Diana Sweet at The Raw Story: US school for disabled forces students to wear packs that deliver massive electric shocks (warning, graphic descriptions of abuse of people with disabilities) (via Planet of the Blind)

Noting that it believes United States law fails to provide needed protections to children and adults with disabilities, MDRI calls for the immediate end to the use of electric shock and long-term restraints as a form of behavior modification or treatment and  a ban on the infliction of severe pain for so-called therapeutic purposes.

Beck Vass at the New Zealand Herald: ‘Nightmare’ at petrol station for amputee

When double-amputee Brian Portland went to buy petrol at a BP station in South Auckland, he was told he had to pump it himself.

Then, Mr Portland was told he couldn’t use his wheelchair on the forecourt because it breached health and safety regulations.

Wheelchair Dancer: Sins is Hiring

We present multidisciplinary performances (video, poetry, spoken word, music, drama, and dance) by people with disabilities for broad audiences in the San Francisco Bay Area and elsewhere; organize multidisciplinary performance workshops for community members with and without disabilities; and offer political education workshops for community based and educational organizations that share our commitment to social justice principles as a means of integrating analysis and action around disability, race, gender, and sexuality.

An OYD Airline Rant

I won’t apologize for her actions and I’m not sorry for what happened to you. It’s not in our contract to assist passengers with their luggage and we reserve the right to refuse assistance to anyone. If that’s what you need, then perhaps in the future, you should make other travel arrangements.

Well, to say the least, that is not the kind of response I expect to get from a customer service representative; not the Entry Level Line Memorizing Oh Dammit Did You Really Ask For A Supervisor people, and I certainly don’t expect it from a supervisor. Were I to get such a resonse I would certainly suspect that something slightly sinister was going on here at said establishment where I was complaining. After all, if I am speaking to a Customer Service Supervisor, things have reached a fairly epic proportion of shit deep inconvenience, because I pretty much go out of my anxiety issue way to avoid having conversations with people I don’t know in person (let alone on the phone). Because I have to weigh the cost of spoons spent on holding myself together long enough to get out the details of what happened, as I did recently with my complaint to Patient Admin about Nurse Midwife V, versus the benefit of getting shit cleared up so it doesn’t happen again to other people who may follow after me and patronize a company, needing services, like in this case, travel.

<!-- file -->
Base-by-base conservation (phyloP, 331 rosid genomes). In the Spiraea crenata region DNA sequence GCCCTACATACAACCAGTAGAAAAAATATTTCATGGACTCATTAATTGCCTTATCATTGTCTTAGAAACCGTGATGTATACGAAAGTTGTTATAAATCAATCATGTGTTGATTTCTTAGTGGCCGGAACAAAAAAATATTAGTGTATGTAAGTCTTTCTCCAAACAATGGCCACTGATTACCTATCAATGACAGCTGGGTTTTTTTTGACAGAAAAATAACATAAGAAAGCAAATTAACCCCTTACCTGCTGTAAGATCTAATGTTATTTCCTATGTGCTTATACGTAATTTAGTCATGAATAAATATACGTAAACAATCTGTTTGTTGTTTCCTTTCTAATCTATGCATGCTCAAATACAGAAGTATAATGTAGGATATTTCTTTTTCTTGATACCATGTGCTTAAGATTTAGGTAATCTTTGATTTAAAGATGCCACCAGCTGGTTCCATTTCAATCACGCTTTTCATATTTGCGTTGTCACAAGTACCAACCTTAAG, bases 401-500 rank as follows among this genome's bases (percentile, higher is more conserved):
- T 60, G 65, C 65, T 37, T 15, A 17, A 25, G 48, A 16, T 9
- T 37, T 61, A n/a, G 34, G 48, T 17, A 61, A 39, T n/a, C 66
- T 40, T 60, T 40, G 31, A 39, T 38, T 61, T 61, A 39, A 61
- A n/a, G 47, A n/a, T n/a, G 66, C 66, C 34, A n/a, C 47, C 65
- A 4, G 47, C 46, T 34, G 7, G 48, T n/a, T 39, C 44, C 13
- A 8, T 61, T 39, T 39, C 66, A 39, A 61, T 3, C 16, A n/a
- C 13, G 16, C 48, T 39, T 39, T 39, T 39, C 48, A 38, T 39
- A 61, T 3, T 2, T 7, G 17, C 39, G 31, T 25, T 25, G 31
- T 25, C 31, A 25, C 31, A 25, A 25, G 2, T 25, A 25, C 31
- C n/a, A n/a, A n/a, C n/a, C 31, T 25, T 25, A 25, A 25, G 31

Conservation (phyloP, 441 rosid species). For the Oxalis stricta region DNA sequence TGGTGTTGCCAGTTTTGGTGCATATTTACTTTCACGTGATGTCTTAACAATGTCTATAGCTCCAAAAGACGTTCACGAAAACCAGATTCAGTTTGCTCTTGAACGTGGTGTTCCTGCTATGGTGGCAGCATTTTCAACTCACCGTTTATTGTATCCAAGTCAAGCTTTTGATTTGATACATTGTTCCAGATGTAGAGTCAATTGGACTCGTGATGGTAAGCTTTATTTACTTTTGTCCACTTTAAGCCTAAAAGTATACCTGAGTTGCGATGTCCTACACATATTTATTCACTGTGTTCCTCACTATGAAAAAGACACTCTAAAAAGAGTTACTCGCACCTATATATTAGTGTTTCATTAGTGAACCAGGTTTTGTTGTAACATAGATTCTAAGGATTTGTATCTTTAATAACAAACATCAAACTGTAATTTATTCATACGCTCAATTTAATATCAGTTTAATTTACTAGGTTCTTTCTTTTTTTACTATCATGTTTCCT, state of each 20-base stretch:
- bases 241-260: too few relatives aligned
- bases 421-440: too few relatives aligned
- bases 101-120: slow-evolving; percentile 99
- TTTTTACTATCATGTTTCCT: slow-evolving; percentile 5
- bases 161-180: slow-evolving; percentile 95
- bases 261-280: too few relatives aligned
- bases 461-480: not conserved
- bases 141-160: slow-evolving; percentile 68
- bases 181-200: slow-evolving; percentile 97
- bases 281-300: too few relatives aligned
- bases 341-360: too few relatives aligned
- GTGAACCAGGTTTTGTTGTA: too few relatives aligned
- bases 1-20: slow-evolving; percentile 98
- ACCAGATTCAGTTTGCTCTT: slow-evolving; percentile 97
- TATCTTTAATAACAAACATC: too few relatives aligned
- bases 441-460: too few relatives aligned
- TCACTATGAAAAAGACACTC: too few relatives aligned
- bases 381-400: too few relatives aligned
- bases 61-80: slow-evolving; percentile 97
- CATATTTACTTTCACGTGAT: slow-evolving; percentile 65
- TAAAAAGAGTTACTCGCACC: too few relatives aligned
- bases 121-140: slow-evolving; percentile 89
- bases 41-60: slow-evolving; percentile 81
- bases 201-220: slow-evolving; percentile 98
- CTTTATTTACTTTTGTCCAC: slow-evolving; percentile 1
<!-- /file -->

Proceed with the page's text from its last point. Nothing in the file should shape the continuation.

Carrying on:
But here, this is exactly the case. Here, evilpuppy from Incoherent Ramblings From a Coffee Addict, who, expending great energy, spoons, and emotional well being tried to file a complaint on the completely despicable treatment doled out by the staff at United Airlines, and received this condescending and otherwise completely, well, jack-assed and ignorant response from someone who should have a working knowledge of how an employee on an airplane should treat a person with a disability. Not in an email response or even in a letter form; this response was delivered face to face. All of this after she already went to the trouble of pre-arranging accommodations for a wheelchair and made sure to note with the ticket agents — multiple times — that she would need assistance on the plane.

Just a small dose of what evilpuppy endured:

The wheelchair left me off at the door and after making sure I had all of my belongings, he turned around and left. I boarded the plane and made my way back to my aisle seat where I set down my special seat cushion and lumbar brace before looking around for a flight attendant to help me put my luggage in the overhead compartment. The attendant standing in the front section of economy was a blonde woman probably in her late 40s-50s and I called her over to explain that I needed her assistance because I wasn’t capable of lifting my luggage due to my disability. To my surprise, the attendant rejected my request while excusing it by saying: “If I helped everyone do that all day then MY back would be killing me by the end of the day!” I asked her how I was supposed to get my luggage stowed and her answer was: “You’ll just have to wait for someone from your row to come back here and ask them to give you a hand.” When I asked what would happen if no one would, her response to me was: “Well, normally a passenger is around to overhear something like this and they’ll offer to help with it on their own. You’ll just have to ask someone when they get back here.” Then she turned back around and went up to the front seats where she waited to “assist” other passengers.